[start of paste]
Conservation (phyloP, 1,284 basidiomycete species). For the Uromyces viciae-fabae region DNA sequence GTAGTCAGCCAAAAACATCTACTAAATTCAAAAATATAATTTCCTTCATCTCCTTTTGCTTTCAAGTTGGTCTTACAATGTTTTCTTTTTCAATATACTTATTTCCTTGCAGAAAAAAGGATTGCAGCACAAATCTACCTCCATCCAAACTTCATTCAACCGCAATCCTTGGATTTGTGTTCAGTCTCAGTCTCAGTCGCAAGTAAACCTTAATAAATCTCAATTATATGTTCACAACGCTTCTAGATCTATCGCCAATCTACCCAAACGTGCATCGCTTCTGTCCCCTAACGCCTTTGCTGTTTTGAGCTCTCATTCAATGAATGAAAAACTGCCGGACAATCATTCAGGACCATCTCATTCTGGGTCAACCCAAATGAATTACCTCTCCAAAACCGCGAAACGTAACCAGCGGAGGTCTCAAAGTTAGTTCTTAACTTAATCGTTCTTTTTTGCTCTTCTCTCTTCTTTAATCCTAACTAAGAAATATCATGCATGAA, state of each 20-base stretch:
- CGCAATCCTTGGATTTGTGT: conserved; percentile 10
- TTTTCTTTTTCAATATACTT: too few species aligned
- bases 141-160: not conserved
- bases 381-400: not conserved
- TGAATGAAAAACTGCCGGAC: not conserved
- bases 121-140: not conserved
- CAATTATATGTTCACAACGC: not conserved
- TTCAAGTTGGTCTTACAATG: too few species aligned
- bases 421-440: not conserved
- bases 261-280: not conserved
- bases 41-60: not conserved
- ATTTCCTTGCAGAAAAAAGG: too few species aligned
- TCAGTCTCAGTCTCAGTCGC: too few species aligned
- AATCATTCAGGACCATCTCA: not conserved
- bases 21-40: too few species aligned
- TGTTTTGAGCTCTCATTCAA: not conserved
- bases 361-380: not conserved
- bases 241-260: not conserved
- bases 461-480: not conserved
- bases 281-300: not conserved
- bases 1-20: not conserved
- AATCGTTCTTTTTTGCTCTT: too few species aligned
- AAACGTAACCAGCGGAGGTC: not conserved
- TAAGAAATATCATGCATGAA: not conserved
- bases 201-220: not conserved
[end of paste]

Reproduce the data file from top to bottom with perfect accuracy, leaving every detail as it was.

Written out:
Conservation (phyloP, 1,284 basidiomycete species). For the Uromyces viciae-fabae region DNA sequence GTAGTCAGCCAAAAACATCTACTAAATTCAAAAATATAATTTCCTTCATCTCCTTTTGCTTTCAAGTTGGTCTTACAATGTTTTCTTTTTCAATATACTTATTTCCTTGCAGAAAAAAGGATTGCAGCACAAATCTACCTCCATCCAAACTTCATTCAACCGCAATCCTTGGATTTGTGTTCAGTCTCAGTCTCAGTCGCAAGTAAACCTTAATAAATCTCAATTATATGTTCACAACGCTTCTAGATCTATCGCCAATCTACCCAAACGTGCATCGCTTCTGTCCCCTAACGCCTTTGCTGTTTTGAGCTCTCATTCAATGAATGAAAAACTGCCGGACAATCATTCAGGACCATCTCATTCTGGGTCAACCCAAATGAATTACCTCTCCAAAACCGCGAAACGTAACCAGCGGAGGTCTCAAAGTTAGTTCTTAACTTAATCGTTCTTTTTTGCTCTTCTCTCTTCTTTAATCCTAACTAAGAAATATCATGCATGAA, state of each 20-base stretch:
- CGCAATCCTTGGATTTGTGT: conserved; percentile 10
- TTTTCTTTTTCAATATACTT: too few species aligned
- bases 141-160: not conserved
- bases 381-400: not conserved
- TGAATGAAAAACTGCCGGAC: not conserved
- bases 121-140: not conserved
- CAATTATATGTTCACAACGC: not conserved
- TTCAAGTTGGTCTTACAATG: too few species aligned
- bases 421-440: not conserved
- bases 261-280: not conserved
- bases 41-60: not conserved
- ATTTCCTTGCAGAAAAAAGG: too few species aligned
- TCAGTCTCAGTCTCAGTCGC: too few species aligned
- AATCATTCAGGACCATCTCA: not conserved
- bases 21-40: too few species aligned
- TGTTTTGAGCTCTCATTCAA: not conserved
- bases 361-380: not conserved
- bases 241-260: not conserved
- bases 461-480: not conserved
- bases 281-300: not conserved
- bases 1-20: not conserved
- AATCGTTCTTTTTTGCTCTT: too few species aligned
- AAACGTAACCAGCGGAGGTC: not conserved
- TAAGAAATATCATGCATGAA: not conserved
- bases 201-220: not conserved